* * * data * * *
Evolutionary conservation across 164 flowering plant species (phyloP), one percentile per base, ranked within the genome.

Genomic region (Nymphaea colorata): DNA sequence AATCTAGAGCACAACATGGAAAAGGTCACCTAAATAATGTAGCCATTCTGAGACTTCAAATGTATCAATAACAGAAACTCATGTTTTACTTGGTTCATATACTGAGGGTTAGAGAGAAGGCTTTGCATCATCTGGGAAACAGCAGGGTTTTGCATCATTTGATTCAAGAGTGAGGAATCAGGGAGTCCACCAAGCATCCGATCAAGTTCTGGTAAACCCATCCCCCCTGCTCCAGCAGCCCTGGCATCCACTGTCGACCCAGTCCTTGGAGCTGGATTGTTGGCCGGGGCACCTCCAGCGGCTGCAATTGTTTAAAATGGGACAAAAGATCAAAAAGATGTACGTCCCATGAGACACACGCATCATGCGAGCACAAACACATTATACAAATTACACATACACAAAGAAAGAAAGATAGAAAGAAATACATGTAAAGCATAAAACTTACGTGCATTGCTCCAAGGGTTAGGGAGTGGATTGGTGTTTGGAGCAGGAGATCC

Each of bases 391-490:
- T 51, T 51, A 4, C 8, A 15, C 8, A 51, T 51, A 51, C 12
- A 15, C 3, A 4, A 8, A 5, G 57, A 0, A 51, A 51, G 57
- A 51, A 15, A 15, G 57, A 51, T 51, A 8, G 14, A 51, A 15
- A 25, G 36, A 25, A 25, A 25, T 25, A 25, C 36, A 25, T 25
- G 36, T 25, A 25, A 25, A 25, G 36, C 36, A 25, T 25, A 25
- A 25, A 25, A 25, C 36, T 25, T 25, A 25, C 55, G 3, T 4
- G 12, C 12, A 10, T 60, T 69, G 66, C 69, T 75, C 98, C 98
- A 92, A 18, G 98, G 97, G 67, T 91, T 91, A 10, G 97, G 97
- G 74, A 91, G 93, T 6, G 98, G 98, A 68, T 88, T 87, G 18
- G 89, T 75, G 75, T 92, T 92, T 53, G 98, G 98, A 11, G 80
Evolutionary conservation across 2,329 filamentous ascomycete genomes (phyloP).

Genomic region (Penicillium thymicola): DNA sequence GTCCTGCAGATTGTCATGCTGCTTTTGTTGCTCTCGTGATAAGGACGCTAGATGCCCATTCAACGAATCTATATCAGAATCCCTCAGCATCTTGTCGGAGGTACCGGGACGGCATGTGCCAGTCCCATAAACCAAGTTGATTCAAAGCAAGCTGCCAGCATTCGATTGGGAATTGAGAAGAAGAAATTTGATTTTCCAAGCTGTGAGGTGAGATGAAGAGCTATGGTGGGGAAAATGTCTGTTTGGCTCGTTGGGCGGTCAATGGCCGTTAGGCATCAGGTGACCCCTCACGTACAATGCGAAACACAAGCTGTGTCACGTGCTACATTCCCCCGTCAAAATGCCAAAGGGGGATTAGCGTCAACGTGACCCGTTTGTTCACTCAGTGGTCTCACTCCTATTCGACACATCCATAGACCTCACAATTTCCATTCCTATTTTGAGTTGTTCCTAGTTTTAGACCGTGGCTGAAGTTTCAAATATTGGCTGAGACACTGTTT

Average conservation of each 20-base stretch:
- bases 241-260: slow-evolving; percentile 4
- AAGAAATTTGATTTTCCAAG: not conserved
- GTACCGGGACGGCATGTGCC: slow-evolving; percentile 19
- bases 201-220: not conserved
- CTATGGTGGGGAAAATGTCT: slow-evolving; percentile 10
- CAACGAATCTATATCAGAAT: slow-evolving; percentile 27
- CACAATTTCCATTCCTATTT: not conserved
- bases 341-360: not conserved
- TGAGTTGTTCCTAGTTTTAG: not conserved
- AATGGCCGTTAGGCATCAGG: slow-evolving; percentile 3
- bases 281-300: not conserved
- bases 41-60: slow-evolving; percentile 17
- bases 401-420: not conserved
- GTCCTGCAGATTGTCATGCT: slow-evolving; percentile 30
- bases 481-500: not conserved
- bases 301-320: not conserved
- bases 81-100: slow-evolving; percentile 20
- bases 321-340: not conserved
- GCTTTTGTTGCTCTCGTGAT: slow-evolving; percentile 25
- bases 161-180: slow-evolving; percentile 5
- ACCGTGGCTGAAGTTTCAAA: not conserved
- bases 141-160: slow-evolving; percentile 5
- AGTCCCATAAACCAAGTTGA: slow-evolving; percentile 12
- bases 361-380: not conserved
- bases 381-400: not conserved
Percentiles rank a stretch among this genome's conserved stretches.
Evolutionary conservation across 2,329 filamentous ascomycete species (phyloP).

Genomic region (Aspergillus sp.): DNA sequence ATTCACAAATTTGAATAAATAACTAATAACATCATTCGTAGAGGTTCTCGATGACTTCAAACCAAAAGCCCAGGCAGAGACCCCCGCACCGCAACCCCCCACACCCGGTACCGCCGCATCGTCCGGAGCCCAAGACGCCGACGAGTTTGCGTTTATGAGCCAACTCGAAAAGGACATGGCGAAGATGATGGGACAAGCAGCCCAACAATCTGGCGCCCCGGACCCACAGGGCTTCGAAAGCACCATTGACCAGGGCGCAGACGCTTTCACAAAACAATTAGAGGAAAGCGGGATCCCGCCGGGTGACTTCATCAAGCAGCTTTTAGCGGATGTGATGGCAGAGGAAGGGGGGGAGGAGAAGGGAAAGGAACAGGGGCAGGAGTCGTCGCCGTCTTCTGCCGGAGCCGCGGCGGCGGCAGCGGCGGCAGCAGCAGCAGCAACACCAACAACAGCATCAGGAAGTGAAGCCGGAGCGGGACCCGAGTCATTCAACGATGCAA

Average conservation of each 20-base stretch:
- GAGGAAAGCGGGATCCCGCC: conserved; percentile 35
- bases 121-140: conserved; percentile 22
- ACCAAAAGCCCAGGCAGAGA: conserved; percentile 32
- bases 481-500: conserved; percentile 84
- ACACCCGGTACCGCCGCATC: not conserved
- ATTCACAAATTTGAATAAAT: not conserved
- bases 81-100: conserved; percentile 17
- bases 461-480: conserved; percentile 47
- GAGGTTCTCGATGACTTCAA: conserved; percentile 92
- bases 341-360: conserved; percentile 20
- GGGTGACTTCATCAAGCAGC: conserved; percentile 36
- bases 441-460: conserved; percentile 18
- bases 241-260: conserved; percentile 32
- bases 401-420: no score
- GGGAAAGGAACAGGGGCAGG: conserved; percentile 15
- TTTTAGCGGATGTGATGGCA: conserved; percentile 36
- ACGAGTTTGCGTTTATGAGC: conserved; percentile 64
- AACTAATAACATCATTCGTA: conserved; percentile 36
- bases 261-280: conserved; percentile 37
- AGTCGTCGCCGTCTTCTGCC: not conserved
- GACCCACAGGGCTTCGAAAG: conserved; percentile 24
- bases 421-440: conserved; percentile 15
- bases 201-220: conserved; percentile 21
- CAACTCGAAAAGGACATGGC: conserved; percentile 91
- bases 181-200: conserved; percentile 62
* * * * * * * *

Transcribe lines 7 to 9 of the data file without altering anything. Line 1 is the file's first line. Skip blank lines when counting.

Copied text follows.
- A 25, G 36, A 25, A 25, A 25, T 25, A 25, C 36, A 25, T 25
- G 36, T 25, A 25, A 25, A 25, G 36, C 36, A 25, T 25, A 25
- A 25, A 25, A 25, C 36, T 25, T 25, A 25, C 55, G 3, T 4